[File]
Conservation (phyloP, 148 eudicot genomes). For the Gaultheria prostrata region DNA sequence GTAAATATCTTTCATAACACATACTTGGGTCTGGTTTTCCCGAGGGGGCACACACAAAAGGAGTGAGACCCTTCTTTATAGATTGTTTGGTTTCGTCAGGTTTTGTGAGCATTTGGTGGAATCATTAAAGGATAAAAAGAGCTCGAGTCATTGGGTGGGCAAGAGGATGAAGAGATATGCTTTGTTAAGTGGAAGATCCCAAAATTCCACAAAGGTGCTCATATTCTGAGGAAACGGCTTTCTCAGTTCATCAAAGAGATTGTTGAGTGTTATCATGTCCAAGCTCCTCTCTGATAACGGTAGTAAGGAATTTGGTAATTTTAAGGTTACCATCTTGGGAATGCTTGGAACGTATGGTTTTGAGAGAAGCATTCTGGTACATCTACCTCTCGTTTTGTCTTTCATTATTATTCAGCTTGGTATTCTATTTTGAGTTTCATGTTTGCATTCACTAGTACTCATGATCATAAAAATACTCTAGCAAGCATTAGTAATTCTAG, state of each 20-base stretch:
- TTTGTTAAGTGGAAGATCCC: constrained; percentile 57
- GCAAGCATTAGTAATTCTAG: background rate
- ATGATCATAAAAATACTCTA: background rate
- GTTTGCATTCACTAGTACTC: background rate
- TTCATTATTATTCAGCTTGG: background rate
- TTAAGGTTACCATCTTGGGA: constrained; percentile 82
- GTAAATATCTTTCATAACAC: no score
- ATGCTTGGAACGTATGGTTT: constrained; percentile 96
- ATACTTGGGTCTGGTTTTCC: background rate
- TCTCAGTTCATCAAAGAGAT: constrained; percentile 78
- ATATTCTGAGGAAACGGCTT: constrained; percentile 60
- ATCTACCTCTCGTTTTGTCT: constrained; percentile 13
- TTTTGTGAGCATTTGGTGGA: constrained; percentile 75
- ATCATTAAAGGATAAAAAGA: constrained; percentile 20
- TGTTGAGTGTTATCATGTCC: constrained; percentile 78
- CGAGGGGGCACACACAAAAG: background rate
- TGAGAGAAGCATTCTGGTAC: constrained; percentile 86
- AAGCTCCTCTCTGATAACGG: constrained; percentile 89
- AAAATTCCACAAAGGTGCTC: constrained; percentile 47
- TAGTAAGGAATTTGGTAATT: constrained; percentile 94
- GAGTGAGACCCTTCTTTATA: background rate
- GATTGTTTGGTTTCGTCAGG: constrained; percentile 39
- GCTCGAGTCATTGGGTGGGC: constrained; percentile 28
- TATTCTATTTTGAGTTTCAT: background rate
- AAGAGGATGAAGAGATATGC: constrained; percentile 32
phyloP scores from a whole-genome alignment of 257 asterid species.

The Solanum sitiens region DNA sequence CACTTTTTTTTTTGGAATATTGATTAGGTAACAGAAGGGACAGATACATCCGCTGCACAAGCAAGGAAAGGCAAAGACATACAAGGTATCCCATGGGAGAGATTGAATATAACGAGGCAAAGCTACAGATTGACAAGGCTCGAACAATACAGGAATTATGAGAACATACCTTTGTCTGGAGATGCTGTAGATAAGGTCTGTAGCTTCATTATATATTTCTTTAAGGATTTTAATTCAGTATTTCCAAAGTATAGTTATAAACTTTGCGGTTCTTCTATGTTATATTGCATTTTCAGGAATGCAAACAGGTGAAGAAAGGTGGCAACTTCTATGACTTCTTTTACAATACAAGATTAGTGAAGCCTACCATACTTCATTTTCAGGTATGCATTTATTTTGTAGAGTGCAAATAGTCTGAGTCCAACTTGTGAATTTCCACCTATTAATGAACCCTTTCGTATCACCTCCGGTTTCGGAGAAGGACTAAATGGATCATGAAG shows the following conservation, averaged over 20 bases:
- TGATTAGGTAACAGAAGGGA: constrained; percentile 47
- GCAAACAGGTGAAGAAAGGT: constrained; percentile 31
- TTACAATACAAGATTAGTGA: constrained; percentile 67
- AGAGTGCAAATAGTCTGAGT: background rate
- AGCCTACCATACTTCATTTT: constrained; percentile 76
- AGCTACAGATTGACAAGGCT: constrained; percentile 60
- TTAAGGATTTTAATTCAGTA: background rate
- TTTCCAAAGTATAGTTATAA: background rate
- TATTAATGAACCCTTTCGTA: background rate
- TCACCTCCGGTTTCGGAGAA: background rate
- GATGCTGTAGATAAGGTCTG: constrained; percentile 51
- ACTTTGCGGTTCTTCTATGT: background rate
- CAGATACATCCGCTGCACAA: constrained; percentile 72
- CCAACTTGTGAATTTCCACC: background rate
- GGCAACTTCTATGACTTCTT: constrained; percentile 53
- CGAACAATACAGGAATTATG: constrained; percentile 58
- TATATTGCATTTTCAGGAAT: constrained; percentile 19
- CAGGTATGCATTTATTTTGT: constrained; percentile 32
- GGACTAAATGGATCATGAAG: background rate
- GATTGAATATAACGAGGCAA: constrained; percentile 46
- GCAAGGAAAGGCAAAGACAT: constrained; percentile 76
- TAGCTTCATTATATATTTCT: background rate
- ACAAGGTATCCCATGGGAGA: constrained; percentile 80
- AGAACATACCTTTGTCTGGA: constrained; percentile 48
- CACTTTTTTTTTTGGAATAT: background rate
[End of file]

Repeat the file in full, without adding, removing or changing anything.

Conservation (phyloP, 148 eudicot genomes). For the Gaultheria prostrata region DNA sequence GTAAATATCTTTCATAACACATACTTGGGTCTGGTTTTCCCGAGGGGGCACACACAAAAGGAGTGAGACCCTTCTTTATAGATTGTTTGGTTTCGTCAGGTTTTGTGAGCATTTGGTGGAATCATTAAAGGATAAAAAGAGCTCGAGTCATTGGGTGGGCAAGAGGATGAAGAGATATGCTTTGTTAAGTGGAAGATCCCAAAATTCCACAAAGGTGCTCATATTCTGAGGAAACGGCTTTCTCAGTTCATCAAAGAGATTGTTGAGTGTTATCATGTCCAAGCTCCTCTCTGATAACGGTAGTAAGGAATTTGGTAATTTTAAGGTTACCATCTTGGGAATGCTTGGAACGTATGGTTTTGAGAGAAGCATTCTGGTACATCTACCTCTCGTTTTGTCTTTCATTATTATTCAGCTTGGTATTCTATTTTGAGTTTCATGTTTGCATTCACTAGTACTCATGATCATAAAAATACTCTAGCAAGCATTAGTAATTCTAG, state of each 20-base stretch:
- TTTGTTAAGTGGAAGATCCC: constrained; percentile 57
- GCAAGCATTAGTAATTCTAG: background rate
- ATGATCATAAAAATACTCTA: background rate
- GTTTGCATTCACTAGTACTC: background rate
- TTCATTATTATTCAGCTTGG: background rate
- TTAAGGTTACCATCTTGGGA: constrained; percentile 82
- GTAAATATCTTTCATAACAC: no score
- ATGCTTGGAACGTATGGTTT: constrained; percentile 96
- ATACTTGGGTCTGGTTTTCC: background rate
- TCTCAGTTCATCAAAGAGAT: constrained; percentile 78
- ATATTCTGAGGAAACGGCTT: constrained; percentile 60
- ATCTACCTCTCGTTTTGTCT: constrained; percentile 13
- TTTTGTGAGCATTTGGTGGA: constrained; percentile 75
- ATCATTAAAGGATAAAAAGA: constrained; percentile 20
- TGTTGAGTGTTATCATGTCC: constrained; percentile 78
- CGAGGGGGCACACACAAAAG: background rate
- TGAGAGAAGCATTCTGGTAC: constrained; percentile 86
- AAGCTCCTCTCTGATAACGG: constrained; percentile 89
- AAAATTCCACAAAGGTGCTC: constrained; percentile 47
- TAGTAAGGAATTTGGTAATT: constrained; percentile 94
- GAGTGAGACCCTTCTTTATA: background rate
- GATTGTTTGGTTTCGTCAGG: constrained; percentile 39
- GCTCGAGTCATTGGGTGGGC: constrained; percentile 28
- TATTCTATTTTGAGTTTCAT: background rate
- AAGAGGATGAAGAGATATGC: constrained; percentile 32
phyloP scores from a whole-genome alignment of 257 asterid species.

The Solanum sitiens region DNA sequence CACTTTTTTTTTTGGAATATTGATTAGGTAACAGAAGGGACAGATACATCCGCTGCACAAGCAAGGAAAGGCAAAGACATACAAGGTATCCCATGGGAGAGATTGAATATAACGAGGCAAAGCTACAGATTGACAAGGCTCGAACAATACAGGAATTATGAGAACATACCTTTGTCTGGAGATGCTGTAGATAAGGTCTGTAGCTTCATTATATATTTCTTTAAGGATTTTAATTCAGTATTTCCAAAGTATAGTTATAAACTTTGCGGTTCTTCTATGTTATATTGCATTTTCAGGAATGCAAACAGGTGAAGAAAGGTGGCAACTTCTATGACTTCTTTTACAATACAAGATTAGTGAAGCCTACCATACTTCATTTTCAGGTATGCATTTATTTTGTAGAGTGCAAATAGTCTGAGTCCAACTTGTGAATTTCCACCTATTAATGAACCCTTTCGTATCACCTCCGGTTTCGGAGAAGGACTAAATGGATCATGAAG shows the following conservation, averaged over 20 bases:
- TGATTAGGTAACAGAAGGGA: constrained; percentile 47
- GCAAACAGGTGAAGAAAGGT: constrained; percentile 31
- TTACAATACAAGATTAGTGA: constrained; percentile 67
- AGAGTGCAAATAGTCTGAGT: background rate
- AGCCTACCATACTTCATTTT: constrained; percentile 76
- AGCTACAGATTGACAAGGCT: constrained; percentile 60
- TTAAGGATTTTAATTCAGTA: background rate
- TTTCCAAAGTATAGTTATAA: background rate
- TATTAATGAACCCTTTCGTA: background rate
- TCACCTCCGGTTTCGGAGAA: background rate
- GATGCTGTAGATAAGGTCTG: constrained; percentile 51
- ACTTTGCGGTTCTTCTATGT: background rate
- CAGATACATCCGCTGCACAA: constrained; percentile 72
- CCAACTTGTGAATTTCCACC: background rate
- GGCAACTTCTATGACTTCTT: constrained; percentile 53
- CGAACAATACAGGAATTATG: constrained; percentile 58
- TATATTGCATTTTCAGGAAT: constrained; percentile 19
- CAGGTATGCATTTATTTTGT: constrained; percentile 32
- GGACTAAATGGATCATGAAG: background rate
- GATTGAATATAACGAGGCAA: constrained; percentile 46
- GCAAGGAAAGGCAAAGACAT: constrained; percentile 76
- TAGCTTCATTATATATTTCT: background rate
- ACAAGGTATCCCATGGGAGA: constrained; percentile 80
- AGAACATACCTTTGTCTGGA: constrained; percentile 48
- CACTTTTTTTTTTGGAATAT: background rate